I’m late to the 2014 party and just finished (and loved) Station Eleven by Emily St. John Mandel. As usually happens when I finish a novel I love, I Googled the author for insights into her writing process and found this interesting snippet on The Millions:
“I took a lot of notes as I was writing the book, and wrote out a detailed timeline. Later that wasn’t enough, so during the later revisions I put together a map of the book in Excel. This was in the final stretch, when I had the basic components of the novel and I was just rewriting and moving pieces around to try to find the best possible structure. The Excel map had notes on what was happening in each chapter, who had the point of view, the page count of each major section, etc. The book has an awful lot of moving parts, so I found the map invaluable in keeping track of everything. I was changing the order of chapters and sections right up until the end.” (Source)
I love this type of insight into the enigmatic writing process. So many writers say that their stories “write themselves.” It’s like they are struck by some kind of artistic lightning and characters just come to life. Other writers say they methodically plan every scene of a story, paying close attention to plot points and character development.
Personally, I fall somewhere in the middle. The initial inspiration for a story is very mysterious to me. I just get ideas and I start writing and the voices of characters emerge. I rarely know how a story is going to unfold; I discover as I go and that’s what makes it fun for me. But, at the same time, while I’m discovering, I start jotting down notes of what I think can/should happen in upcoming chapters–a loose outline of sorts. By the end, I’m somewhat like Emily St. John Mandel, moving around chapters, making schematics of plot points and character developments.
A while back, there was an essay in Poets & Writers magazine called “Preparing for the Worst” by Benjamin Percy. I kept this essay on hand because I’m weird and I thought it was inspiring.
Percy wrote, “When I talk about the bloody business of writing fiction, I sometimes reference the act of mapmaking, blueprinting, planning out a story before beginning it. Often people find this either upsetting–‘You take the fun out of writing!’–or perplexing. ‘How do you graph a story? What is a beat sheet? When and why do certain actions or emotional gateways need to occur in my narrative?'”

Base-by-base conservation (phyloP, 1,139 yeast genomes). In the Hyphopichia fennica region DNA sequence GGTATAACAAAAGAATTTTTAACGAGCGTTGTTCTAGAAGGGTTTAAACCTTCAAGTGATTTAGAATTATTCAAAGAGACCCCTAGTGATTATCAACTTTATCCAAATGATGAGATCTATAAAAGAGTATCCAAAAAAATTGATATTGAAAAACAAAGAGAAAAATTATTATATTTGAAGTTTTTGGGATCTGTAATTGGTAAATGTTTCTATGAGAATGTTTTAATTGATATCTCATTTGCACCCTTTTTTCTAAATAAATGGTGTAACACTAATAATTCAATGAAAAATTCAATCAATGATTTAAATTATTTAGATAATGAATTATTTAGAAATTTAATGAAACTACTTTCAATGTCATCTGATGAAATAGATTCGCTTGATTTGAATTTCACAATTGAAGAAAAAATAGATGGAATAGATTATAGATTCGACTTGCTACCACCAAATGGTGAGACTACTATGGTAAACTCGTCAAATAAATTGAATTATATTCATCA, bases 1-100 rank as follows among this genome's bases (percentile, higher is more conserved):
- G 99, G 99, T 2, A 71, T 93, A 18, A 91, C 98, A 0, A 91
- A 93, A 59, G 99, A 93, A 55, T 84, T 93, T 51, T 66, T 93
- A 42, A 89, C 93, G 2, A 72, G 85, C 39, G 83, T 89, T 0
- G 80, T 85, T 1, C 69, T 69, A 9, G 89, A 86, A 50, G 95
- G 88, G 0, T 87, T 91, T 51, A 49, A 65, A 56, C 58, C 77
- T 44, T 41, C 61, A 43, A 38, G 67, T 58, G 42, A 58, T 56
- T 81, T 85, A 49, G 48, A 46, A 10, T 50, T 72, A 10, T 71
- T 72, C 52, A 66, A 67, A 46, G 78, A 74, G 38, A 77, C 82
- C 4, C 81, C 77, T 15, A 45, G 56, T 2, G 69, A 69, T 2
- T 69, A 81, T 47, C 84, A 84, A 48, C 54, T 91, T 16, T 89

He goes on: “First of all, nothing needs to happen in your novel, but it can be helpful to point out some things that commonly do happen. There are no rules, but there are ‘rules,’ certain foundational truths that you should understand and master before breaking away from them, experimenting. Know the ‘rules’ before you ignore them.”
I think this is where outlines and mapping help. They show you the overall flow of the story. I don’t think it’s wise to start stories with these tools; that could lead to creative paralysis. But, when the first draft (the barf draft, I call it) is done, it can be really helpful to revisit the story with a critical eye and look at how the pieces of the puzzle are fitting together.
Percy’s right. Readers do expect certain things. They enjoy certain formulas and will find stories that deviate too much inherently disappointing. I used to resist this, thinking, “It’s not about the readers! It’s my story!” But, really, it is about the readers. If you’re publishing something, it is about the readers.
When I was editing People Who Knew Me, my editor realized the present-day story line (it goes back and forth between past and present) was lacking some urgency and drama, which is necessary to keep the reader’s interest. I was resistant to altering the story, but I did. And then I did a lot of “mapping” and moving things around to enhance the structure. The result? A MUCH better book.
Writing a novel starts with art–a unique vision, often mysterious in origin. And it ends with craft–tweaking and tinkering to make an objectively better experience for the reader. I was stuck defending the art of it for so long, but I’m much more appreciative of the craft now. My philosophy now is to let the words flow for the first draft, then go back and manipulate the words (and sentences and paragraphs and chapters). Art, then craft.